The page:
This is continuing the conversation in the series “Ten Reasons NOT to Have What You Want”.
Sometimes you may not say the words out loud but your actions, or maybe more appropriately, your lack of action is because you are thinking, “I’m not good enough.”
Or maybe it is a variation like, “I’m not ready yet.” Or “I’ll wait until I have more experience.” Or “Mine isn’t as good as hers (or his).”
If you are a perfectionist, these are reoccurring reflexive thoughts that often stop you in your tracks.
It could be that you somehow got this message when you were young and you’ve carried it with you for years.
This reason is also very closely related to I Don’t Deserve It.
It doesn’t matter why you have that message running through your head as much as it does what are you going to do about it?
Here are a few ways to challenge that thought.
Question if it is true.
Is it REALLY true? Have other people given you compliments that you shrug off and tell them all the things that are wrong with your creation?
Have you ever seen a movie or read a book that critics raved about and you didn’t like it at all? What is good enough or even great is a matter of opinion.
Have you ever heard someone sing from the church choir or community theatre that blew your socks off? Someone else might be selling millions of records who isn’t necessarily more talented.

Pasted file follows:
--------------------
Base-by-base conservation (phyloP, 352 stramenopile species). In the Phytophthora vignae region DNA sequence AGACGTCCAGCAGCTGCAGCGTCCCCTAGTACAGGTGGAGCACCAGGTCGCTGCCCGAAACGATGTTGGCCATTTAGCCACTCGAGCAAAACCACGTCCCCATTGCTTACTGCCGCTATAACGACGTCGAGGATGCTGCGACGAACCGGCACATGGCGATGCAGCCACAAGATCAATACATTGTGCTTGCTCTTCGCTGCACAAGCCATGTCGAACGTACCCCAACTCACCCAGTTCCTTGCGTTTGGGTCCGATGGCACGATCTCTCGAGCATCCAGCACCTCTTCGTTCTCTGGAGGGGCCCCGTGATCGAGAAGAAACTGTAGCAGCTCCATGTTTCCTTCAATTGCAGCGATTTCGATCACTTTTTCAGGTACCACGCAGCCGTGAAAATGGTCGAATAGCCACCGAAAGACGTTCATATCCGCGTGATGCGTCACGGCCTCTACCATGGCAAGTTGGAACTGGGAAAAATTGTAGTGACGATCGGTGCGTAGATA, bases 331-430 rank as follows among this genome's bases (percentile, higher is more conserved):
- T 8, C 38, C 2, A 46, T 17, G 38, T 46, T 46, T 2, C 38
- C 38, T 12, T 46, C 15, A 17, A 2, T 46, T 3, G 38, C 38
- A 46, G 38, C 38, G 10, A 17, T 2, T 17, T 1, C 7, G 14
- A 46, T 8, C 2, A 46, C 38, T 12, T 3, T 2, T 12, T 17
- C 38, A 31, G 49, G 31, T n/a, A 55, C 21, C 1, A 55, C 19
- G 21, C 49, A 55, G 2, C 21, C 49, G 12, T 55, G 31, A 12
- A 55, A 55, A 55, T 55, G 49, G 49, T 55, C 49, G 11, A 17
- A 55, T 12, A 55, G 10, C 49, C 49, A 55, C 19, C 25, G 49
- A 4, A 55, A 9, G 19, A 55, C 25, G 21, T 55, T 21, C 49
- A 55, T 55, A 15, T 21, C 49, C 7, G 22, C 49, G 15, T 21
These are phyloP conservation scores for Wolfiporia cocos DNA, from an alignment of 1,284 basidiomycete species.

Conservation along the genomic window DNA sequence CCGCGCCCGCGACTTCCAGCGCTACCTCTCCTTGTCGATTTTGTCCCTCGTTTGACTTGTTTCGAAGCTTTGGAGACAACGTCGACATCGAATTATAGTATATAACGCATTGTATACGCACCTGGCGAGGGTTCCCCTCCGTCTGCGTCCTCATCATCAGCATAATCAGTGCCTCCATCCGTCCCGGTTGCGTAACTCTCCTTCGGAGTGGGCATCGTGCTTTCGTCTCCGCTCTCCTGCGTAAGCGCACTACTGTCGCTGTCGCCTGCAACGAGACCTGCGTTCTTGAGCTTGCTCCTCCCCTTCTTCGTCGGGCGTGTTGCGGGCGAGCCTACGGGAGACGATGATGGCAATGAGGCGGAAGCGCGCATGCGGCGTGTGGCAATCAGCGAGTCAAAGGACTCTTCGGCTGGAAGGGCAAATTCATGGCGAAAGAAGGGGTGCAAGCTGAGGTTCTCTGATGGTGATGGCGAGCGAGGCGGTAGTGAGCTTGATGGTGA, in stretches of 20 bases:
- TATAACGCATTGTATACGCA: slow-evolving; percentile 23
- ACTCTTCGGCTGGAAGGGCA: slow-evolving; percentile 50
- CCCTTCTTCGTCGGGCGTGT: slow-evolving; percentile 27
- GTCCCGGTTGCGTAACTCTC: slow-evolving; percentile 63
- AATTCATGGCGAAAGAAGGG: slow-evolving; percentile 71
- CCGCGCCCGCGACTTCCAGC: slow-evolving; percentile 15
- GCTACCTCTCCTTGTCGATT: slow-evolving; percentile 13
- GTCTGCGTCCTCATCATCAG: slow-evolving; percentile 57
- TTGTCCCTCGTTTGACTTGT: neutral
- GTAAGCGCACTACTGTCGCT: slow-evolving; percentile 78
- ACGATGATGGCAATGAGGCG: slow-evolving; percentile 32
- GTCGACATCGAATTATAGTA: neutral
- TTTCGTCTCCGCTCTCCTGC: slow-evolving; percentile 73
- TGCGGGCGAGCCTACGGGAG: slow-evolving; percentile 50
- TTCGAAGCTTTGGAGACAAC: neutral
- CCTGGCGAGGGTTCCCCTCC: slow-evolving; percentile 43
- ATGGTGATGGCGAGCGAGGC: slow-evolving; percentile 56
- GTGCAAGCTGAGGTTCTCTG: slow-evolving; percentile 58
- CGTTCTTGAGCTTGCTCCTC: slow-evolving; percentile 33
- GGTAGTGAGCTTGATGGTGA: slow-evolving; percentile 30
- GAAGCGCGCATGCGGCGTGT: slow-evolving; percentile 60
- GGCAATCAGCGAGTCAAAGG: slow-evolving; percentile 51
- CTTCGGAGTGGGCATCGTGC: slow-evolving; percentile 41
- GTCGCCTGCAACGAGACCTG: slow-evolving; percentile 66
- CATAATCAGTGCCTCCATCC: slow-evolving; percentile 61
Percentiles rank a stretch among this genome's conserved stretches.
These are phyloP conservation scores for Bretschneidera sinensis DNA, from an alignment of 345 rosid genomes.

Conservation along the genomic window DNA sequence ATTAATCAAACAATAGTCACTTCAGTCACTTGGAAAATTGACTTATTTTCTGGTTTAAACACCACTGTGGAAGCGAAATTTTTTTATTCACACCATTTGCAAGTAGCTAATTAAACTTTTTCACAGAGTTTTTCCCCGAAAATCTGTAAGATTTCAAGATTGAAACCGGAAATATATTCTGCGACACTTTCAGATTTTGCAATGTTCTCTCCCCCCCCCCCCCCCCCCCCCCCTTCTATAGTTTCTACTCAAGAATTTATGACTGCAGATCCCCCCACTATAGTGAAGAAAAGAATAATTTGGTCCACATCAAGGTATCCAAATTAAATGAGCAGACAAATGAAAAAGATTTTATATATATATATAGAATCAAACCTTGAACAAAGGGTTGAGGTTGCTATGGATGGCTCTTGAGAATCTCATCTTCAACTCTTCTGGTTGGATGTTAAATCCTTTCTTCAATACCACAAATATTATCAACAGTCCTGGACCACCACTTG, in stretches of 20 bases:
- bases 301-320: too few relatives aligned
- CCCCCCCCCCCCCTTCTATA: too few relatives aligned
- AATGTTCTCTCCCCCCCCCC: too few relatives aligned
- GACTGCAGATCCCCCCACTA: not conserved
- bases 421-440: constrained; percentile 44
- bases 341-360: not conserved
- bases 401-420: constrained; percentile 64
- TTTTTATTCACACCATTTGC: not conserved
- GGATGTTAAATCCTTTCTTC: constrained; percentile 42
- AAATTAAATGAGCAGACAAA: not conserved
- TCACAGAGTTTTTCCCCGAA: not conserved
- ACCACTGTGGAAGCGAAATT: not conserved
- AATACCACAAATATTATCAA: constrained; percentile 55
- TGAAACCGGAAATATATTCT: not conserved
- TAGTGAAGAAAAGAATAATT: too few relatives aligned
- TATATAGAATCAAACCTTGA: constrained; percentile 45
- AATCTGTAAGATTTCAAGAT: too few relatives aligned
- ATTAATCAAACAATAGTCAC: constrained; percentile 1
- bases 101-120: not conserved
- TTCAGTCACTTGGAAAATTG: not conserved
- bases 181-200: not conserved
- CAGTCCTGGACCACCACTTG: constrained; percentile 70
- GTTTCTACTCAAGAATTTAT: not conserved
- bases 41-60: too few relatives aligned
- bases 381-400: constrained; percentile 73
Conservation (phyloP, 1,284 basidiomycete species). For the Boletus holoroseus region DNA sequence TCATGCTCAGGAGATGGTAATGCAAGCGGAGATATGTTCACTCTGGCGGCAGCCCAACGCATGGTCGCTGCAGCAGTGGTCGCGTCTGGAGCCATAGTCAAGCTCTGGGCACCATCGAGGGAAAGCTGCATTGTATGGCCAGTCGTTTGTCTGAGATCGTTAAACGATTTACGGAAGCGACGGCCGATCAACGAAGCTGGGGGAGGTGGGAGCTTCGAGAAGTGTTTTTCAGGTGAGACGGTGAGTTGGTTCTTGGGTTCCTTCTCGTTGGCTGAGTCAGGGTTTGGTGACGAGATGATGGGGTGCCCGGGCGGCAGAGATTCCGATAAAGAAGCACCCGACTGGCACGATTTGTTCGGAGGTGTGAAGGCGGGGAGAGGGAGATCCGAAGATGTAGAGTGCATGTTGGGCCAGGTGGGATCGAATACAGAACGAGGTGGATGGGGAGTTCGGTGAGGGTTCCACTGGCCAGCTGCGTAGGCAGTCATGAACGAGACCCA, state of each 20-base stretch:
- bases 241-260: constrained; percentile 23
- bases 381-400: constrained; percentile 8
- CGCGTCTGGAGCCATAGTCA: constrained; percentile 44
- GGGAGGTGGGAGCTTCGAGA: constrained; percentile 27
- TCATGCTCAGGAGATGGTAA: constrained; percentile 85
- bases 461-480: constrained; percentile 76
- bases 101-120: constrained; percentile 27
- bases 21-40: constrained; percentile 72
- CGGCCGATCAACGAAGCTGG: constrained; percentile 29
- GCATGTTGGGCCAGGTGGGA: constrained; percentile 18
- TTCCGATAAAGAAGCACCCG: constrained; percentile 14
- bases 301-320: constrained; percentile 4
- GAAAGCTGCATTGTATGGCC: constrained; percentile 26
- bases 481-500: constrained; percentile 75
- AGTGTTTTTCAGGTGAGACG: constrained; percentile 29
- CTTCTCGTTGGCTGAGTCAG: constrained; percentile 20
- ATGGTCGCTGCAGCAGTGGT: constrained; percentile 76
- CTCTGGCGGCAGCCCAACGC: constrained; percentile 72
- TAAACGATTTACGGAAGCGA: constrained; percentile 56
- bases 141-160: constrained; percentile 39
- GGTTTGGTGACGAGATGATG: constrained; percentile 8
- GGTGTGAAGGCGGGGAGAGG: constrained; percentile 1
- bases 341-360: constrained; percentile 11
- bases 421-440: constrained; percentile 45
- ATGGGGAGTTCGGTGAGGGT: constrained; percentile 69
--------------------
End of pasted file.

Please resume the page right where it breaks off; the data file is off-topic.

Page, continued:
Change Your Automatic Thinking
Another way of thinking of changing this thought pattern is that it is simply a habit that you have unintentionally developed so your ego is protected. If you don’t put yourself out there or share your work or your gifts, you can’t fail.
This has been a revelation to me. If you are aware of a habit, you can change it.
Build Your Confidence Muscles
You may need to take some small steps to build your confidence muscles. I remember reading a story about a writer who challenged herself to get 20 or 30 rejection letters. She knew the more rejection letters she received, the more likely someone was going to accept her story. She gave herself a reward for every 5 rejections she received. Maybe you can set your own challenge.
Don’t Try So Hard
One of my favorite stories is from Oriah Mountain Dreamer’s book What We Ache For is an experiment in a pottery class. One half of the class was told they just needed to make one really great pot, and the other class the only objective was to make several, and not worry about the outcome. You can read more about it in this post on Creative Failures.
This is similar to not trying so hard and not taking yourself so seriously. You may be missing out on allowing yourself to enjoy the process if your expectations are always so high.
Remember when you were a kid and you would sing at the top of your lungs even though you were off key or proudly show your Mom and Dad your latest crayon masterpiece?
That little kid is still there, waiting for you to let them out to play.